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Agriculture

Iowa Farmland Holds Onto Its Value Despite 2020's Many Challenges

Iowa ag land file
Amy Mayer
/
IPR file
The annual Iowa Land Values Survey found most agricultural property held its value despite 2020's challenges.

Despite a turbulent year, Iowa State University’s annual survey of land values found the average value of farm fields, pasture, timber and other agricultural lands held steady.

Wendong Zhang, an economist at Iowa State University, conducted the study and presented the results on Tuesday. He says on average, as of Nov. 1 the value of an acre of Iowa farmland was $7559.

“This represents about 1.7 percent growth” compared to last year, he says. The survey calculates values after collecting data from appraisers, bankers, realtors and others working professionally in agricultural real estate.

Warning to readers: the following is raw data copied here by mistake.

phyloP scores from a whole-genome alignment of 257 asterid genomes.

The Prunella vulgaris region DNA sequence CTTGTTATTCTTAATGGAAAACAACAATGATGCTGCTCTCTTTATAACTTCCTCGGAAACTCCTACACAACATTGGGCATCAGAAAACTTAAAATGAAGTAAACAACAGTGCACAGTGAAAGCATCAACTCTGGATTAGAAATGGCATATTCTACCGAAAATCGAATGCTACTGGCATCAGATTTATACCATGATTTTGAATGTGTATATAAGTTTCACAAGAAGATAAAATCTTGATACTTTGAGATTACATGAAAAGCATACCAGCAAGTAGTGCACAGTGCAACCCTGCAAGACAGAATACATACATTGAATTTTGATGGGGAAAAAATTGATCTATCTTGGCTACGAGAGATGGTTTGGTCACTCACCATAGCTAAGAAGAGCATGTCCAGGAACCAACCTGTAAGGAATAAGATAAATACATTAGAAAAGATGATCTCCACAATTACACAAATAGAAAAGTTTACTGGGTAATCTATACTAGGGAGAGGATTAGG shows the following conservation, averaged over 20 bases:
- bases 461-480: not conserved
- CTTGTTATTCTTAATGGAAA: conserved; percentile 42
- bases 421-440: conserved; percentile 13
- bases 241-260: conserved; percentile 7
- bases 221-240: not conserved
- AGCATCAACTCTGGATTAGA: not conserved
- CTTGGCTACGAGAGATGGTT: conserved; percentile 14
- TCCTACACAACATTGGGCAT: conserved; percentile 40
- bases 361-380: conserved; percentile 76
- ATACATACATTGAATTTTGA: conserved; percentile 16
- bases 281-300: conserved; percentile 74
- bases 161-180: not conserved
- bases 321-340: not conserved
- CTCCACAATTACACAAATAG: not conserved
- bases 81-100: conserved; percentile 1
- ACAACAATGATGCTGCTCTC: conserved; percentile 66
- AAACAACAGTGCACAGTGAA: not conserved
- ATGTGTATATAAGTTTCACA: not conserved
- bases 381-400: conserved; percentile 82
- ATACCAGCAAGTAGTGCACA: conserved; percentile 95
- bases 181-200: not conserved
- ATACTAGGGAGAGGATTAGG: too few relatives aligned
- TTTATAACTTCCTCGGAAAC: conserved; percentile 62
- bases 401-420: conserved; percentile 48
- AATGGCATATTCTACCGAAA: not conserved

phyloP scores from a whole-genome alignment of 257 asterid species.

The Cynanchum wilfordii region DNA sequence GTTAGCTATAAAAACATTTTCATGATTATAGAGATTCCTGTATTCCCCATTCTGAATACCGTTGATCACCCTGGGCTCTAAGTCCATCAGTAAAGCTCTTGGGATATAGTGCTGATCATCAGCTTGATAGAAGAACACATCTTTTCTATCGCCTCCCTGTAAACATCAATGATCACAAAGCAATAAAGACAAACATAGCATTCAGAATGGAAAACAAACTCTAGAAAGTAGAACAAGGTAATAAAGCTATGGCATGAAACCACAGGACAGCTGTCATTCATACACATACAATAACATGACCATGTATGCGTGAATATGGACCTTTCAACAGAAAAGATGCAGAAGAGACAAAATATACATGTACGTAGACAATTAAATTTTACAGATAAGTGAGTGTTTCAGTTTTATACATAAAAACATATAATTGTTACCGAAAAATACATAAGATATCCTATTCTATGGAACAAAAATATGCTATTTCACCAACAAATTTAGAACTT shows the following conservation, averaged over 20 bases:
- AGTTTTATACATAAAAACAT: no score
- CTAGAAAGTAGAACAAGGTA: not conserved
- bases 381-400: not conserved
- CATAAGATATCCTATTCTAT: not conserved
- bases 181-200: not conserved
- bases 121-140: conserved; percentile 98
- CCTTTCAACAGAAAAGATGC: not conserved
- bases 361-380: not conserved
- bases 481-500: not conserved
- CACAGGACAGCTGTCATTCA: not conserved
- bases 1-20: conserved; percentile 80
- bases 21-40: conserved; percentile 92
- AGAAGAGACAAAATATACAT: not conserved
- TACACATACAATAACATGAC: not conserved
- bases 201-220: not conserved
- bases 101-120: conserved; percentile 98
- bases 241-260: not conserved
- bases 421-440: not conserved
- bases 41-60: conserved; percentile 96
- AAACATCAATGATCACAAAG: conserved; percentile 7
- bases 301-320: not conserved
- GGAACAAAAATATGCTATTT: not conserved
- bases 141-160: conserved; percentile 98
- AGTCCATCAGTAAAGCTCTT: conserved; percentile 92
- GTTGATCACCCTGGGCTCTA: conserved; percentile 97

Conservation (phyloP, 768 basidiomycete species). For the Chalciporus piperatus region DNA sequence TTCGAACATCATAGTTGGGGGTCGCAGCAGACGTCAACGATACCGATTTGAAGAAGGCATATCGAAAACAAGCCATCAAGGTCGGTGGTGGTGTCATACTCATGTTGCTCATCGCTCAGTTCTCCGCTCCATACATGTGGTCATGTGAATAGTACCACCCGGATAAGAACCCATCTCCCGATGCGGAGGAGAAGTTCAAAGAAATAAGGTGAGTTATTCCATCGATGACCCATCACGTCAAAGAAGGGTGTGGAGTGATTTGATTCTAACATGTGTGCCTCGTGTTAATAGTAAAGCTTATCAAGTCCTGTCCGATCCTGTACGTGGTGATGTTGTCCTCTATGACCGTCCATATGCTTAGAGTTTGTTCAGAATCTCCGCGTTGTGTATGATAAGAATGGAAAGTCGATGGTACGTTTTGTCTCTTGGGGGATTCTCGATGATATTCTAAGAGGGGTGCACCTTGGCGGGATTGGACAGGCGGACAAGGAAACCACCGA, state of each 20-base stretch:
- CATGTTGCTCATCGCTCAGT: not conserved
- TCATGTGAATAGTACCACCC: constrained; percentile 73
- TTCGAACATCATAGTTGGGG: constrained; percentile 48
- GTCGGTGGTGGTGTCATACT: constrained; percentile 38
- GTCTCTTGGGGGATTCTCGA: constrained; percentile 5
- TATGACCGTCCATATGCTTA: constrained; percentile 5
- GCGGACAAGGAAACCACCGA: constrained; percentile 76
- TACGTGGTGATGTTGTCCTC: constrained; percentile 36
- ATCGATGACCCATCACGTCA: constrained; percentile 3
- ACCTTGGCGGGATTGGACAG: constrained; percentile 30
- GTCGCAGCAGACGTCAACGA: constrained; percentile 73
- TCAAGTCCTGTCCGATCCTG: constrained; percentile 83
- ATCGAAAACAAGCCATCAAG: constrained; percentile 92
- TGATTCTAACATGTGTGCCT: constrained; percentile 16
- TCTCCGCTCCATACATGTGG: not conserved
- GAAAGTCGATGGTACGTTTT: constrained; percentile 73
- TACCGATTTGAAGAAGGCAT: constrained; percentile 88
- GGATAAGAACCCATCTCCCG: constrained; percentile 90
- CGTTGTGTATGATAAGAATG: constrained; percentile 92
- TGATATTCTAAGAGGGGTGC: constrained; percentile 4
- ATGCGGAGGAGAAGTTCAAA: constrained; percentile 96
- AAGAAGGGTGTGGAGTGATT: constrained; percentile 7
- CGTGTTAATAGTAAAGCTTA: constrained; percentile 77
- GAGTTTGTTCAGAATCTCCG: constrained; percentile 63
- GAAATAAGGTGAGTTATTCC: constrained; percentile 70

Zhang cautions that these figures do not adjust for inflation.

“When you are thinking about the inflation-adjusted values, it’s still not representing an increase,” he says. “However, it does represent a surprisingly resilient and strong and robust land market.”

Not all areas saw the same changes. Overall, the survey found the lowest quality land increased the most in value while the value of the highest quality land remained flat.

While land values remain below the 2013 peak, Zhang points out this is the second consecutive year of increases—and the third in the past six years.

Farm incomes increased this year thanks largely to ad-hoc payments from the federal government. Zhang says as the pandemic recedes with vaccines, and crop prices increase, those payments may go away, which potentially could push down incomes and land values next year.

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